Victor Hugo adored Jeanne Hugo and her brother Georges and he published a testimony of love L'art d'être grandpère (1877) which contains poems full of humour and tenderness that reflect Hugo's delight in his grandchildren Georges and Jeanne.Il publie en janvier 1862 des morceaux choisis : Les Enfants ; le 12 mai 1877 paraît L'Art d'être grand-père : ce recueil lyrique dépasse le cadre familial, car l'homme et l'écrivain Hugo y parle aussi de ses activités sociales et politiques.
Thomas Alfred Grut also photographed Julie Chenay née Foucher (1822-1905), Victor Hugo's sister-in-law, sister of Adèle Hugo (Victor Hugo's wife). She was only two years older than Victor Hugo's first daughter who dramatically died in 1843. Therefore Victor Hugo and his wife Adèle considered her almost as a daughter. She was educated in "La Maison de la Légion d'honneur" School, where she became a teacher for a number of years. In 1858, she married Paul Chenay (1818-1906), an engraver who actually made reproductions of Victor Hugo's drawings. The marriage did not go well and Julie Chenay came to Guernsey in 1860 to Hauteville House while Victor Hugo was in exile. She became the caretaker of the house in 1861. She was a good help for Victor Hugo when he asked her to be a copyists on the novel "Les Misérables". She stayed very close to Victor Hugo until he died in 1885. She was really part of the family. The photographs Thomas took are held at the Victor Hugo Museum in Paris.
We believe that Thomas Grut was apprentice to French photographer M. Andre who was listed in Carel Toms’ list of Guernsey photographers compiled between 1843 and 1910. Among the names of 70 photographers Andre is listed as living in 2 Victoria Crescent, Victoria Road in 1878. This is also the year that Andre photographed Victor Hugo. The other thing to note is that Victor Hugo brought over many prestigious photographers of the day to photograph him and his family and to teach his son photography. Hugo had his own dark room installed in Hauteville House and was very keen for his son to become a photographer.
We do not know how long Andre was in Guernsey but we do know that by the following year, 1879, Carel Toms listed Thomas Grut as being an active photographer. We presume that Thomas had acquired the property as we found his calling cards that stated: ‘Photographie Parisienne Grut Late Andre listed at 2 Victoria Crescent Victoria road Guernsey’. We believe the ‘Late Andre’ was to alert the public that he had taken over the business and property from Andre, although ‘late’ could also have meant he had died.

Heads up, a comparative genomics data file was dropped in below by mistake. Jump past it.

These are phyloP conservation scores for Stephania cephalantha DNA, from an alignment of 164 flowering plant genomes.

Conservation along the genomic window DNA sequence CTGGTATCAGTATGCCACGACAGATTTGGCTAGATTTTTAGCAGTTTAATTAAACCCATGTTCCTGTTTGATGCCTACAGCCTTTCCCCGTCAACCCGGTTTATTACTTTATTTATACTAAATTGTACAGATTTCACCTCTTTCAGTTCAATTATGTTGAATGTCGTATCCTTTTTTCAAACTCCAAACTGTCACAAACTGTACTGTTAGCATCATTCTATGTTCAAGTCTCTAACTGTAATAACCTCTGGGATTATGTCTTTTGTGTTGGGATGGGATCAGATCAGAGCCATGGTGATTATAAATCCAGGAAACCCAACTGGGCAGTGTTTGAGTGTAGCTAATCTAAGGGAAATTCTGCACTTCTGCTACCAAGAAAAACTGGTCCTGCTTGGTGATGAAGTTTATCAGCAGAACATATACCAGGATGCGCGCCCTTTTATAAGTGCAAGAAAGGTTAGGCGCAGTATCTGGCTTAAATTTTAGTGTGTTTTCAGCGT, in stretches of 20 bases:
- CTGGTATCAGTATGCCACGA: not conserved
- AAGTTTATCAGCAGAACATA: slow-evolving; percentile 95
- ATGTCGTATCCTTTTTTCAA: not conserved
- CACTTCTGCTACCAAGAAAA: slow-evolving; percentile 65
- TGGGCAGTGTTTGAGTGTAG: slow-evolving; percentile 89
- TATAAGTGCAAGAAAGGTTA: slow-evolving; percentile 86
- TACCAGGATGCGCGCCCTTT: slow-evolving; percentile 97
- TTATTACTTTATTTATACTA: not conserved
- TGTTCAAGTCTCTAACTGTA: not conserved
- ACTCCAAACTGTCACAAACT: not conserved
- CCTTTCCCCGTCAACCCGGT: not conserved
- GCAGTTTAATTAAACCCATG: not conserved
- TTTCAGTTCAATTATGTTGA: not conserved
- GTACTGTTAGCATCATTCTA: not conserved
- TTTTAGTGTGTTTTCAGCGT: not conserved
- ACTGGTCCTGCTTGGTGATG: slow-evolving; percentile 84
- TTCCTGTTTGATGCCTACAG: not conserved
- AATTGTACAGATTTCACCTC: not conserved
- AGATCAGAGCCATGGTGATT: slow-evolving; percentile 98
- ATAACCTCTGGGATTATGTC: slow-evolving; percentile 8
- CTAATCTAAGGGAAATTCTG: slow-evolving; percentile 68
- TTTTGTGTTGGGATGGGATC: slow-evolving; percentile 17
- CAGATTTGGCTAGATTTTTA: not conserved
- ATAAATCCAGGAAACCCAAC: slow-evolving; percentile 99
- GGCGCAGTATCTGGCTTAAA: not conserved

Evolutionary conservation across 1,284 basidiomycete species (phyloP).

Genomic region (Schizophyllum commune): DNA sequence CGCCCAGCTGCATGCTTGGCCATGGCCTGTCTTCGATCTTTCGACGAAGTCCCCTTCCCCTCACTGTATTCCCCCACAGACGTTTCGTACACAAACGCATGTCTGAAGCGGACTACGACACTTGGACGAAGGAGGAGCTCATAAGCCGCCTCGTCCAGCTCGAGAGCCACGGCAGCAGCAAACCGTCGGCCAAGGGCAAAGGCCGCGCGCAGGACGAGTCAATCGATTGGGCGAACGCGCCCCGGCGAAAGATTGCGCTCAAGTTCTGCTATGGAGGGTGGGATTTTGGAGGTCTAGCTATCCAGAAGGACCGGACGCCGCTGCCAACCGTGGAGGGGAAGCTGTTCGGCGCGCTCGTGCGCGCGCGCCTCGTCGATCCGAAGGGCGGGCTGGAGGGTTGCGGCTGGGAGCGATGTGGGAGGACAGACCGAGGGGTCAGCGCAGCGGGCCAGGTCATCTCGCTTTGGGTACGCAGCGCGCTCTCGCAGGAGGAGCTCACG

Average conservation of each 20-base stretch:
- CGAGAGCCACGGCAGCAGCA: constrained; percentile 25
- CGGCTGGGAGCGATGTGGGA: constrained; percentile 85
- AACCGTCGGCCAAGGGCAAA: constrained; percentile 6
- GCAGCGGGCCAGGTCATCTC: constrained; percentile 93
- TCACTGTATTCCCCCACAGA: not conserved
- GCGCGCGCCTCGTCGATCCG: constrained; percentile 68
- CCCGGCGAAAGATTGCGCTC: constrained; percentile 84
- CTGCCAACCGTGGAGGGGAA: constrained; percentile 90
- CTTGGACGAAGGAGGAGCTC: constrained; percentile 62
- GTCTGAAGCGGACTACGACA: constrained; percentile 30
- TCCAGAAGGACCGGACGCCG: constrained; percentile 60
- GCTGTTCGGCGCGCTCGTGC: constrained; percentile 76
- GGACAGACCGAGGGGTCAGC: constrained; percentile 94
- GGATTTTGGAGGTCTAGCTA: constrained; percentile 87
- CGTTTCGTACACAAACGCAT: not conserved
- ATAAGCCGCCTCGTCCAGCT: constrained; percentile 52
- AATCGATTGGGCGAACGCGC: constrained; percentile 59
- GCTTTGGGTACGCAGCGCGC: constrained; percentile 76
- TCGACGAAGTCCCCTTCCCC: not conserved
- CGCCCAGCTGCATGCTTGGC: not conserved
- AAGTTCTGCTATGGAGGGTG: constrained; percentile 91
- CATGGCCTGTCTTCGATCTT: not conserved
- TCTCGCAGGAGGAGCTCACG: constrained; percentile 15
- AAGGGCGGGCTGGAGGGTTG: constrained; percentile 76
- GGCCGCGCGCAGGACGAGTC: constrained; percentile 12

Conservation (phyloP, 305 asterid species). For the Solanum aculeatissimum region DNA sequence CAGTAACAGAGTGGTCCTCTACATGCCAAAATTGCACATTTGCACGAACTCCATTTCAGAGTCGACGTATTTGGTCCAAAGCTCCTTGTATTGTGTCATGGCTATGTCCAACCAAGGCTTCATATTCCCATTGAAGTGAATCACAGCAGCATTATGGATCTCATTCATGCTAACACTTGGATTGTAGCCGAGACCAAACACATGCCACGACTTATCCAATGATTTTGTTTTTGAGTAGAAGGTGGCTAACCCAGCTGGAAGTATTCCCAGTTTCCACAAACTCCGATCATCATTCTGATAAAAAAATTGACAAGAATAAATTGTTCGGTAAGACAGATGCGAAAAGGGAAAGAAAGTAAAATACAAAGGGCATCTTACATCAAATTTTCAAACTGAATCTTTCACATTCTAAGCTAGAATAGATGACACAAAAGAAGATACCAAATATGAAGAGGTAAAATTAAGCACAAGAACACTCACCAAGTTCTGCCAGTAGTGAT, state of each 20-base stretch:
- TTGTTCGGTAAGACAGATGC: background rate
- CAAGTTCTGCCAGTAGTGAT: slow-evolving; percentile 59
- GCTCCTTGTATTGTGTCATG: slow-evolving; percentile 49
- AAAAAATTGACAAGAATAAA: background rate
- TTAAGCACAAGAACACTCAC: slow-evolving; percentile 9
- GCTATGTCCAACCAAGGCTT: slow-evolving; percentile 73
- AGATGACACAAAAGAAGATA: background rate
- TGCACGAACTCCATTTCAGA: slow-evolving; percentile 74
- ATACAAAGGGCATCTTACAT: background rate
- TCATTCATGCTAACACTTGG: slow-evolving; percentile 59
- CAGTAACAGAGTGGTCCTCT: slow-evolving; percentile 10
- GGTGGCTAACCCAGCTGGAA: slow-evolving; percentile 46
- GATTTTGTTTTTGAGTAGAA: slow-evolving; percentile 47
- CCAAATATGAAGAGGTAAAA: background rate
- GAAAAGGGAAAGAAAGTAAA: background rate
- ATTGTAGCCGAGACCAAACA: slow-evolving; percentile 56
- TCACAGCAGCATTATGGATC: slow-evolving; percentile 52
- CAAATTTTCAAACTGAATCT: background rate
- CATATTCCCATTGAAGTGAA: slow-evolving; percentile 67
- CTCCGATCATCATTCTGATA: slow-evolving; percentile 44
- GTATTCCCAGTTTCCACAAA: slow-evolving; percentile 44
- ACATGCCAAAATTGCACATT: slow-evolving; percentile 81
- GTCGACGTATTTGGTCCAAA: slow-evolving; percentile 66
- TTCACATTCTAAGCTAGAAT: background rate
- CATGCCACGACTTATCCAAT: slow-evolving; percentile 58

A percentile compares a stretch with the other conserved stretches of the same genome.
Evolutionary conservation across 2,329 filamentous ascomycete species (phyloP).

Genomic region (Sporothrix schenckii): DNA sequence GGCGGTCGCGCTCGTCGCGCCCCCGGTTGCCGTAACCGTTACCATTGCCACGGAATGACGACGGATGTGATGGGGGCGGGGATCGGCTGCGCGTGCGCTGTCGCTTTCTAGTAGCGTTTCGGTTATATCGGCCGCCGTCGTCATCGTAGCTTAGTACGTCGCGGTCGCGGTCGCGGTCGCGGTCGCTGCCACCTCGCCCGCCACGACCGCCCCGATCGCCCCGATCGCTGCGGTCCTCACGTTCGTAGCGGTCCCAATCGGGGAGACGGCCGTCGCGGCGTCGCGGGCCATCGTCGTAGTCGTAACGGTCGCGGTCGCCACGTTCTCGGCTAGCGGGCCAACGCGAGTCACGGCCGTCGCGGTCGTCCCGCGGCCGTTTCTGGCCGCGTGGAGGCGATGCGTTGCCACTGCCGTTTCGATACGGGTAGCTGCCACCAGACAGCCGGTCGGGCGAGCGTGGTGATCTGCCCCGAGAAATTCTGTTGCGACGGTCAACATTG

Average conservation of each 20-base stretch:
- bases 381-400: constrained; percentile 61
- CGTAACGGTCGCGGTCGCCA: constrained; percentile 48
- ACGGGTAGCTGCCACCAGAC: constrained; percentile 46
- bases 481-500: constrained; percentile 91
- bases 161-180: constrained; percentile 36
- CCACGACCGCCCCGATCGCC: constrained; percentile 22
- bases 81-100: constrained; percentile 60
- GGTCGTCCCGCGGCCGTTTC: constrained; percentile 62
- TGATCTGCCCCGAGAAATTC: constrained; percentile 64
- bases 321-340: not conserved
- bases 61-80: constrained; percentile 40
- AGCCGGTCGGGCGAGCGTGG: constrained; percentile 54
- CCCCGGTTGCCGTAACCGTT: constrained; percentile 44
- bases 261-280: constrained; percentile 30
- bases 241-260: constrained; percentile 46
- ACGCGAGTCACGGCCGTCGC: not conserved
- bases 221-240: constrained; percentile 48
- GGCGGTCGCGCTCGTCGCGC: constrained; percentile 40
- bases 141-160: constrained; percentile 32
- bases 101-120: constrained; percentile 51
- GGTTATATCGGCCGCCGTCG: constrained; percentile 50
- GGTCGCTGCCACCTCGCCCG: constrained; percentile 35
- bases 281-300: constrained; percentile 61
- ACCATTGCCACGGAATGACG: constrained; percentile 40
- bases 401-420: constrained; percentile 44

Later Thomas’s calling cards dropped ‘Photographie Parisienne’ and any mention of Andre. They stated: T.A. Grut 2 Victoria Crescent Guernsey. The calling cards are interesting to look at. While the photos are all different for each photographer the thing that really differentiates them is on the reverse. Each calling card I have seen has drawn me to the back, although the photographs themselves are beautiful, the backs of the cards are intricate works of art in themselves with beautiful typography, so much attention to detail and so graphically pleasing. I also love the logos Thomas has designed for himself.
When he moves to the Central Studio 5 the Pollet, the calling cards appear more decorative on the front and have a coat of arms at the bottom of each image. I know from my family tree that the Grut family have a Coat of Arms but Thomas Grut’s arms seem an elaborate take on the rather more basic coat of arms that is presented on the tree. At the bottom of Thomas’s calling cards the coat of arms reads ‘’UN DIEU UN ROI (or ROY)’’ which we think translates as ‘’A GOD A KING’ This is rather different from the family tree Coat of Arms which reads ‘Dominis praesidium meum’ which translates ‘‘THE LORD IS MY DEFENCE’. The ancient family from Holland were awarded the arms in return for providing shelter to a royal personage and so it is reasonable to assume the arms are registered in Holland.
Obviously Thomas’s elaborate take on the arms were used to produce an attractive trade symbol. It is also interesting to point out that 5 The Pollet has been a photographic studio since 1858 when a Mr Warner from Regent Street, London took over the premises. From then on until Thomas took over a further four photographers that we know of were residing there. In fact, since 1858 till today 5 The Pollet has either been used as a portrait studio or as a store selling photographic equipment, Jessops being the last tenant of number 5. I wonder what the premises will be used for in the future?
Thanks to Mike Deane and the Scholars at Hauteville House for the all the information and research they have contributed to this text.